Addiction relapse compounded by COVID-19

Published: December 11, 2020 5:45 PM EST
Updated: February 12, 2021 10:58 AM EST

‘Chris’ was doing well on his road to recovery. He’d gotten a job and an apartment and was living a much more healthy lifestyle.

But everything changed in March 2020. The isolation and social distancing prescribed to help curb the COVID-19 pandemic gave Chris a reason to turn back to drugs.

His is just one story that the counselors at St. Matthew’s House have seen in the past several months.

Because he is at a delicate stage of his recovery, they did not want WINK News to identify “Chris” by his real name.

The Naples-based charity provides shelters and programs for people struggling with substance abuse, in addition to its programs aimed at fighting homelessness and hunger.

Graduates of St. Matthew’s House addiction programs have an 85 percent success rate and staying clean and sober. But in the past year, they are seeing program graduates like Chris’ relapse.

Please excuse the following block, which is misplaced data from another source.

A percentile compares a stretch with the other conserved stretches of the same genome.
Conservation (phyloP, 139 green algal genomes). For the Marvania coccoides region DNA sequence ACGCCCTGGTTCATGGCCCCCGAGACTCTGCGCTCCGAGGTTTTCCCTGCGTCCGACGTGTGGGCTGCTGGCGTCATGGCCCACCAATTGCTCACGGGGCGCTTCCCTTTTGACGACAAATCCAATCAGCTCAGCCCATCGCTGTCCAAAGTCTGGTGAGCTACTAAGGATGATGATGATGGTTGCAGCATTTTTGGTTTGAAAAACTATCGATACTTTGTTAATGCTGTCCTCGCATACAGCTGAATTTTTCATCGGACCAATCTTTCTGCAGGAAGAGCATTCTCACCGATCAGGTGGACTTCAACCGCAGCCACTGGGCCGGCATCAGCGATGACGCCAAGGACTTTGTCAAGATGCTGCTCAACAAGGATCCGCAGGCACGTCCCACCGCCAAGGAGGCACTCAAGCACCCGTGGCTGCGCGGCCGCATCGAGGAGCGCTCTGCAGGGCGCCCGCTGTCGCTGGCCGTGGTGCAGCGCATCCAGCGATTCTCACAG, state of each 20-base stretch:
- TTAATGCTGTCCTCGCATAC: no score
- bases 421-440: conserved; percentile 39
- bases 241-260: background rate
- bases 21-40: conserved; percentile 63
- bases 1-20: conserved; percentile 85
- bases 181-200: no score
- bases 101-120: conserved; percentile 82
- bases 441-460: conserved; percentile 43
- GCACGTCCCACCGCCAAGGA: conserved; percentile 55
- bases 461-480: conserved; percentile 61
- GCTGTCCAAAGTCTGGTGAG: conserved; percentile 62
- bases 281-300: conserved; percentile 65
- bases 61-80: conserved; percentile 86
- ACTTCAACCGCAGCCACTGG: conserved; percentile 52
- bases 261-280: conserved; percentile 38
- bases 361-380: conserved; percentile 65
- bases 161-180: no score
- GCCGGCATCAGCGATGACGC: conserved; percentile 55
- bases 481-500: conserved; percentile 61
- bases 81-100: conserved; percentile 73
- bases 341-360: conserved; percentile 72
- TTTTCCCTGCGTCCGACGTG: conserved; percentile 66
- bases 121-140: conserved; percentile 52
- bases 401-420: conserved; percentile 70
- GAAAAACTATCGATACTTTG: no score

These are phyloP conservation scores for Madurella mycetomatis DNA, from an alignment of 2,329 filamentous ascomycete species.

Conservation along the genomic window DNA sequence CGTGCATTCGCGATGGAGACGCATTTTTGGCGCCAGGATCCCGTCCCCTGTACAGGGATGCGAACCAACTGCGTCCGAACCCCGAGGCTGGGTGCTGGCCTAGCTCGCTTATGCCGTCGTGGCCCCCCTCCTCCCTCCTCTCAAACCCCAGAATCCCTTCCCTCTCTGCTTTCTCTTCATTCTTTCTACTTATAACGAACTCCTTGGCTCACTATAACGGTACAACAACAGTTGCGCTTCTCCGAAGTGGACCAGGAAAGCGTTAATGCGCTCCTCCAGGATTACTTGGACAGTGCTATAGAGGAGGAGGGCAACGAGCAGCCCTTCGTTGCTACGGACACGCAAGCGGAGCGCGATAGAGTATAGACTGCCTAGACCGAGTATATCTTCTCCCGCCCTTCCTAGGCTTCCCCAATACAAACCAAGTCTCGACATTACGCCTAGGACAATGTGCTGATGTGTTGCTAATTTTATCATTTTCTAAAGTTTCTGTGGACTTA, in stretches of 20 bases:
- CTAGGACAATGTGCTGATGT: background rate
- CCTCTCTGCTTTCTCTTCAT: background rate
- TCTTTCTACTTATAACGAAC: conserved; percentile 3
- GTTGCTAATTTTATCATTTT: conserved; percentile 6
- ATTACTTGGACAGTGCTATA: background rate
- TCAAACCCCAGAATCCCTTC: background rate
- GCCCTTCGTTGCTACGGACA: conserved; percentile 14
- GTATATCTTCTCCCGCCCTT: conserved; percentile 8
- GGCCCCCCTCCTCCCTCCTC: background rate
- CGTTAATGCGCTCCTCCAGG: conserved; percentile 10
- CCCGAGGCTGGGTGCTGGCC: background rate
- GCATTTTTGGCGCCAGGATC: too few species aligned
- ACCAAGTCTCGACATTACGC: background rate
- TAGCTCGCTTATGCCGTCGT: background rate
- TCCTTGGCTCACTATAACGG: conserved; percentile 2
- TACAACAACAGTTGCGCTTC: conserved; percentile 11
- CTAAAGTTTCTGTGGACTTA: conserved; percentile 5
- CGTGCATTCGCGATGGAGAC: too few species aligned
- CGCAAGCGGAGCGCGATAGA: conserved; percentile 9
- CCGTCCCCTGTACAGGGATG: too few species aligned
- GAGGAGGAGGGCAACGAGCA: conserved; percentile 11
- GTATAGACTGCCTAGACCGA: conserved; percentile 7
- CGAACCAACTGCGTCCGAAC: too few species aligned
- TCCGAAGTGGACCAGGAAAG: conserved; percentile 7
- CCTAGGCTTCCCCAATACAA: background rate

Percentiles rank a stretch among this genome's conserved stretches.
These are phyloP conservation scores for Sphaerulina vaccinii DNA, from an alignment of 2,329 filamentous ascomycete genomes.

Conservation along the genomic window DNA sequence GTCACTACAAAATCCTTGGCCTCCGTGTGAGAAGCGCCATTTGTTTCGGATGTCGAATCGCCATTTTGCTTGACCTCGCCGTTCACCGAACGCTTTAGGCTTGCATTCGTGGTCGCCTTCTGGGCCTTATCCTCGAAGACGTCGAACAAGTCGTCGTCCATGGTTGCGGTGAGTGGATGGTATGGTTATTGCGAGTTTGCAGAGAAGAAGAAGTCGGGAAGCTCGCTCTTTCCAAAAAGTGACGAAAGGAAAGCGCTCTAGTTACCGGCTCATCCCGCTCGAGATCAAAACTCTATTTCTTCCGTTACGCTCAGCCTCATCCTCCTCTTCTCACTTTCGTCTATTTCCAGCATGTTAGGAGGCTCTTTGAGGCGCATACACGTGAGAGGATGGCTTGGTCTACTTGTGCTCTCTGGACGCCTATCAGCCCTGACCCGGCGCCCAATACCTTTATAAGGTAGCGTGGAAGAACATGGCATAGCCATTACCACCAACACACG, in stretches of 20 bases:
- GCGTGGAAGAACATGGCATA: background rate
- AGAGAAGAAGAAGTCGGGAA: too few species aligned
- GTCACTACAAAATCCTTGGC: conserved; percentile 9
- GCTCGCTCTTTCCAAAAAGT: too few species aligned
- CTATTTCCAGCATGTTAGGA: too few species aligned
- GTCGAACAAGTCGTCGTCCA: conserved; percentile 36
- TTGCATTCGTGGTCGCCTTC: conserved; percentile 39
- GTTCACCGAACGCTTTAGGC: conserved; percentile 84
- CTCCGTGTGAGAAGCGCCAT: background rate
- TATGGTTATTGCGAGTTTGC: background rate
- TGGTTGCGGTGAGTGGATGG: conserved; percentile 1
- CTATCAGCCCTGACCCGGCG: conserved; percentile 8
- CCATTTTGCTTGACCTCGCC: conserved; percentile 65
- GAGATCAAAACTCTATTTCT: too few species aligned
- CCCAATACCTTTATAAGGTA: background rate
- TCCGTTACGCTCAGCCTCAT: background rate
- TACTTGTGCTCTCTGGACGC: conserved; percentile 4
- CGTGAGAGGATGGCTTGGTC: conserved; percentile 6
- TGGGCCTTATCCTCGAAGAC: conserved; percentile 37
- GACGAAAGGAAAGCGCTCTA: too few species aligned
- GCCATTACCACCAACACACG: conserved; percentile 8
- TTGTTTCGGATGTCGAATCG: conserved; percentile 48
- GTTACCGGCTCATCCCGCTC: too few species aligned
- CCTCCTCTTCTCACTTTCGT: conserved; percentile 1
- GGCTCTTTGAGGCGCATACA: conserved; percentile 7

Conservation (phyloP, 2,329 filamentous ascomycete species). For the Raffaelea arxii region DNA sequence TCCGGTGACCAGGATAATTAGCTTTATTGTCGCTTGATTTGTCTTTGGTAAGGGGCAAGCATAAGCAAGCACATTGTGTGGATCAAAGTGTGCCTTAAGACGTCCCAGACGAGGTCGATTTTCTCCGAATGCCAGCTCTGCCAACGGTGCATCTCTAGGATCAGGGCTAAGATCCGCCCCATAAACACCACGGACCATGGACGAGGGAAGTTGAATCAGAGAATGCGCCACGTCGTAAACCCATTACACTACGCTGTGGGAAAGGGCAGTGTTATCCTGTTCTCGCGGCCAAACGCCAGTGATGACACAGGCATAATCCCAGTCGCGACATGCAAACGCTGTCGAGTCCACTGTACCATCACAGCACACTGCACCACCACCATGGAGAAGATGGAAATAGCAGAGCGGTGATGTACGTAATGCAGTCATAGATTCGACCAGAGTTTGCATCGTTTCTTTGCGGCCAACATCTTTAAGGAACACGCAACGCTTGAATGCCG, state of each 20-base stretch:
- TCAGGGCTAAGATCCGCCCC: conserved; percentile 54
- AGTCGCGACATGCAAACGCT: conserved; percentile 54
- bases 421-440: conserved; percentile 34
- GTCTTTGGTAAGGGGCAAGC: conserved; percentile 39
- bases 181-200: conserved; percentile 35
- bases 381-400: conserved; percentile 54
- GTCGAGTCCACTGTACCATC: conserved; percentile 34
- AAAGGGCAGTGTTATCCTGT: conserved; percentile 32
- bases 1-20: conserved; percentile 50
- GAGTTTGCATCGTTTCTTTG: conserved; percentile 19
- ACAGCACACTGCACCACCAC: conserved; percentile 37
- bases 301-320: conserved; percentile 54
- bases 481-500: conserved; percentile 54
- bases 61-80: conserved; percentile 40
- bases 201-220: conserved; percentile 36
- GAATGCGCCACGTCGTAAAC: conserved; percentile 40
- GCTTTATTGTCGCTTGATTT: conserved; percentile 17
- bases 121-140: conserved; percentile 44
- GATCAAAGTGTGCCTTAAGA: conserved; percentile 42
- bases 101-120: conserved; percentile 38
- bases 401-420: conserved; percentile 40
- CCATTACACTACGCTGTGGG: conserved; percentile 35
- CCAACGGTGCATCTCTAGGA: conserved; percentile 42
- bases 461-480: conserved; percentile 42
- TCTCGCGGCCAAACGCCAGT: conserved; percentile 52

Kevin Sisti, an intake manager for one of the charities’ residential programs, said the isolation and social distancing prescribed to curb the pandemic gave people struggling with addiction the ability to stay at home and drink or use drugs.

“You throw money at it, as far as unemployment and government funds, and that sort and [they’re] going to take advantage of that,” said Sisti, a recovering alcoholic who just celebrated two years of sobriety.

He said he saw people come in for help and then leave once they had their stimulus funds.

Last year in Florida nearly 6,000 people died from drugs or alcohol according to an annual report released by the Medical Examiner’s Commission.

Nationwide, there were 160,000 deaths related to substance abuse according to St. Matthew’s House CEO Vann Ellison. He said he worries that next year could be worse.

‘I did two funerals last week—young men that I knew; the oldest of them was 34, lives cut short way too early,” said Ellison.

Anyone struggling with addiction can contact St. Matthew’s House to be connected with a case manager at 239-774-0500 or heading to the “Get Help” tab at

You can find treatment and help nationwide by calling 1-800-662-4357.